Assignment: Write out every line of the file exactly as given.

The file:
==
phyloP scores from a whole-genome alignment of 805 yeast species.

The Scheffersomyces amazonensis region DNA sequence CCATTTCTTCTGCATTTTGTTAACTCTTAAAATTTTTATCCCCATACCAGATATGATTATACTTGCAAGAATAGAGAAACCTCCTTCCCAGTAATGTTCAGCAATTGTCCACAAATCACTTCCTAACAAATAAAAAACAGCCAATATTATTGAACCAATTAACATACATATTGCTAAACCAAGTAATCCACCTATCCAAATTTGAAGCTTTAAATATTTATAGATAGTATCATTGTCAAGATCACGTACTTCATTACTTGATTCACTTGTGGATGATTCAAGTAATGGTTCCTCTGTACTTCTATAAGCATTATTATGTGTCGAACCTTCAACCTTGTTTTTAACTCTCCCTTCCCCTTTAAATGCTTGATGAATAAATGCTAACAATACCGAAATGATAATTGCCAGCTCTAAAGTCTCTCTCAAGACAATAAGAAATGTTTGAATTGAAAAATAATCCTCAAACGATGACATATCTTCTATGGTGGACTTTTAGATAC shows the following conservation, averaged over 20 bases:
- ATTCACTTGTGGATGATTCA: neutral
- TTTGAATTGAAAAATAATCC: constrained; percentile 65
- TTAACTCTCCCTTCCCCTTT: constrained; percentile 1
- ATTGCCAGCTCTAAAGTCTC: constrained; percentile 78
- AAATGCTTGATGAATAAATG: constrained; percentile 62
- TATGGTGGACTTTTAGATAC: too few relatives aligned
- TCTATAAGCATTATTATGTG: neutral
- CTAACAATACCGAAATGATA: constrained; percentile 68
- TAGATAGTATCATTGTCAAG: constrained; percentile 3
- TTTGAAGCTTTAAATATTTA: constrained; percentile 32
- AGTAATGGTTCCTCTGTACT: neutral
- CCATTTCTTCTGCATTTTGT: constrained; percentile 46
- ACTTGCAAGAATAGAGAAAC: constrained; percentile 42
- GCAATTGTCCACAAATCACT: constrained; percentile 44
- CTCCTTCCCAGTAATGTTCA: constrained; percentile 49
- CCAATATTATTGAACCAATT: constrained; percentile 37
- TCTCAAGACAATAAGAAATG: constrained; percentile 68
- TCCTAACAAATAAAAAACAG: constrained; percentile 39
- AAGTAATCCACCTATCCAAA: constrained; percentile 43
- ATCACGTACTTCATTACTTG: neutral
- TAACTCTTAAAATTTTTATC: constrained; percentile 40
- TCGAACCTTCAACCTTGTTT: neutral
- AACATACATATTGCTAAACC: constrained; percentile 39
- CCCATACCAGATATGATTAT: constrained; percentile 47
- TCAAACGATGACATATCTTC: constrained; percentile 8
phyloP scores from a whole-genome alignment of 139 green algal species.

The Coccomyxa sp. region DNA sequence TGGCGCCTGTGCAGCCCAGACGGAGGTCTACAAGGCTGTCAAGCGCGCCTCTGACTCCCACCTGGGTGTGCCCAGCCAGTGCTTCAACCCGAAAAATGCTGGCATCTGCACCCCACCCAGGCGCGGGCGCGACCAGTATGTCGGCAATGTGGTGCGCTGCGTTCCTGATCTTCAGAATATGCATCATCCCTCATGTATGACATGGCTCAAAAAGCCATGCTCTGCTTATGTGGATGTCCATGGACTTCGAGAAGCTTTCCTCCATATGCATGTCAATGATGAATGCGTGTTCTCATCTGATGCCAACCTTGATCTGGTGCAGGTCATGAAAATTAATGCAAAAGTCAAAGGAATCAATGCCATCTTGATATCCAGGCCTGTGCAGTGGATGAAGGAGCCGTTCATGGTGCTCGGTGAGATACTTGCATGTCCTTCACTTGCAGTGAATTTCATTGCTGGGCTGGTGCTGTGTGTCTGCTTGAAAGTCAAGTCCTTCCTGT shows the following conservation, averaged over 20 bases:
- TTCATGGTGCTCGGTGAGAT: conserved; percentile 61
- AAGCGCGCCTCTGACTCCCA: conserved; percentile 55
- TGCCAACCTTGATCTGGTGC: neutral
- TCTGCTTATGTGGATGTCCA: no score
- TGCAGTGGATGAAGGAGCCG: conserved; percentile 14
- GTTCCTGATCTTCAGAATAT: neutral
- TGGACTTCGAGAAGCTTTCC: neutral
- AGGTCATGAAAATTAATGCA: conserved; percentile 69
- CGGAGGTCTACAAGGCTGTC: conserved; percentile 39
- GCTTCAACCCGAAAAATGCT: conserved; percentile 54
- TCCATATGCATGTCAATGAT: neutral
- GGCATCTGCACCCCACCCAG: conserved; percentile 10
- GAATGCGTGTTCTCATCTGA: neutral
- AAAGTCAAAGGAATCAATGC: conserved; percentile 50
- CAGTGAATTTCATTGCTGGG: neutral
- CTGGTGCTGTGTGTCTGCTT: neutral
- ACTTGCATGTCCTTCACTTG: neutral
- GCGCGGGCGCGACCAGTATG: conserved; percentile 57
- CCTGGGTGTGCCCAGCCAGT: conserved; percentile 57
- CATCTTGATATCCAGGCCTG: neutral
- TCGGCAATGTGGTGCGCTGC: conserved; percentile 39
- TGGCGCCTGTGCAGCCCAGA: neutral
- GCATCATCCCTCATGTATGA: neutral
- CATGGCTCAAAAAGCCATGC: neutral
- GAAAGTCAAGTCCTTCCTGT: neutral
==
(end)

phyloP scores from a whole-genome alignment of 805 yeast species.

The Scheffersomyces amazonensis region DNA sequence CCATTTCTTCTGCATTTTGTTAACTCTTAAAATTTTTATCCCCATACCAGATATGATTATACTTGCAAGAATAGAGAAACCTCCTTCCCAGTAATGTTCAGCAATTGTCCACAAATCACTTCCTAACAAATAAAAAACAGCCAATATTATTGAACCAATTAACATACATATTGCTAAACCAAGTAATCCACCTATCCAAATTTGAAGCTTTAAATATTTATAGATAGTATCATTGTCAAGATCACGTACTTCATTACTTGATTCACTTGTGGATGATTCAAGTAATGGTTCCTCTGTACTTCTATAAGCATTATTATGTGTCGAACCTTCAACCTTGTTTTTAACTCTCCCTTCCCCTTTAAATGCTTGATGAATAAATGCTAACAATACCGAAATGATAATTGCCAGCTCTAAAGTCTCTCTCAAGACAATAAGAAATGTTTGAATTGAAAAATAATCCTCAAACGATGACATATCTTCTATGGTGGACTTTTAGATAC shows the following conservation, averaged over 20 bases:
- ATTCACTTGTGGATGATTCA: neutral
- TTTGAATTGAAAAATAATCC: constrained; percentile 65
- TTAACTCTCCCTTCCCCTTT: constrained; percentile 1
- ATTGCCAGCTCTAAAGTCTC: constrained; percentile 78
- AAATGCTTGATGAATAAATG: constrained; percentile 62
- TATGGTGGACTTTTAGATAC: too few relatives aligned
- TCTATAAGCATTATTATGTG: neutral
- CTAACAATACCGAAATGATA: constrained; percentile 68
- TAGATAGTATCATTGTCAAG: constrained; percentile 3
- TTTGAAGCTTTAAATATTTA: constrained; percentile 32
- AGTAATGGTTCCTCTGTACT: neutral
- CCATTTCTTCTGCATTTTGT: constrained; percentile 46
- ACTTGCAAGAATAGAGAAAC: constrained; percentile 42
- GCAATTGTCCACAAATCACT: constrained; percentile 44
- CTCCTTCCCAGTAATGTTCA: constrained; percentile 49
- CCAATATTATTGAACCAATT: constrained; percentile 37
- TCTCAAGACAATAAGAAATG: constrained; percentile 68
- TCCTAACAAATAAAAAACAG: constrained; percentile 39
- AAGTAATCCACCTATCCAAA: constrained; percentile 43
- ATCACGTACTTCATTACTTG: neutral
- TAACTCTTAAAATTTTTATC: constrained; percentile 40
- TCGAACCTTCAACCTTGTTT: neutral
- AACATACATATTGCTAAACC: constrained; percentile 39
- CCCATACCAGATATGATTAT: constrained; percentile 47
- TCAAACGATGACATATCTTC: constrained; percentile 8
phyloP scores from a whole-genome alignment of 139 green algal species.

The Coccomyxa sp. region DNA sequence TGGCGCCTGTGCAGCCCAGACGGAGGTCTACAAGGCTGTCAAGCGCGCCTCTGACTCCCACCTGGGTGTGCCCAGCCAGTGCTTCAACCCGAAAAATGCTGGCATCTGCACCCCACCCAGGCGCGGGCGCGACCAGTATGTCGGCAATGTGGTGCGCTGCGTTCCTGATCTTCAGAATATGCATCATCCCTCATGTATGACATGGCTCAAAAAGCCATGCTCTGCTTATGTGGATGTCCATGGACTTCGAGAAGCTTTCCTCCATATGCATGTCAATGATGAATGCGTGTTCTCATCTGATGCCAACCTTGATCTGGTGCAGGTCATGAAAATTAATGCAAAAGTCAAAGGAATCAATGCCATCTTGATATCCAGGCCTGTGCAGTGGATGAAGGAGCCGTTCATGGTGCTCGGTGAGATACTTGCATGTCCTTCACTTGCAGTGAATTTCATTGCTGGGCTGGTGCTGTGTGTCTGCTTGAAAGTCAAGTCCTTCCTGT shows the following conservation, averaged over 20 bases:
- TTCATGGTGCTCGGTGAGAT: conserved; percentile 61
- AAGCGCGCCTCTGACTCCCA: conserved; percentile 55
- TGCCAACCTTGATCTGGTGC: neutral
- TCTGCTTATGTGGATGTCCA: no score
- TGCAGTGGATGAAGGAGCCG: conserved; percentile 14
- GTTCCTGATCTTCAGAATAT: neutral
- TGGACTTCGAGAAGCTTTCC: neutral
- AGGTCATGAAAATTAATGCA: conserved; percentile 69
- CGGAGGTCTACAAGGCTGTC: conserved; percentile 39
- GCTTCAACCCGAAAAATGCT: conserved; percentile 54
- TCCATATGCATGTCAATGAT: neutral
- GGCATCTGCACCCCACCCAG: conserved; percentile 10
- GAATGCGTGTTCTCATCTGA: neutral
- AAAGTCAAAGGAATCAATGC: conserved; percentile 50
- CAGTGAATTTCATTGCTGGG: neutral
- CTGGTGCTGTGTGTCTGCTT: neutral
- ACTTGCATGTCCTTCACTTG: neutral
- GCGCGGGCGCGACCAGTATG: conserved; percentile 57
- CCTGGGTGTGCCCAGCCAGT: conserved; percentile 57
- CATCTTGATATCCAGGCCTG: neutral
- TCGGCAATGTGGTGCGCTGC: conserved; percentile 39
- TGGCGCCTGTGCAGCCCAGA: neutral
- GCATCATCCCTCATGTATGA: neutral
- CATGGCTCAAAAAGCCATGC: neutral
- GAAAGTCAAGTCCTTCCTGT: neutral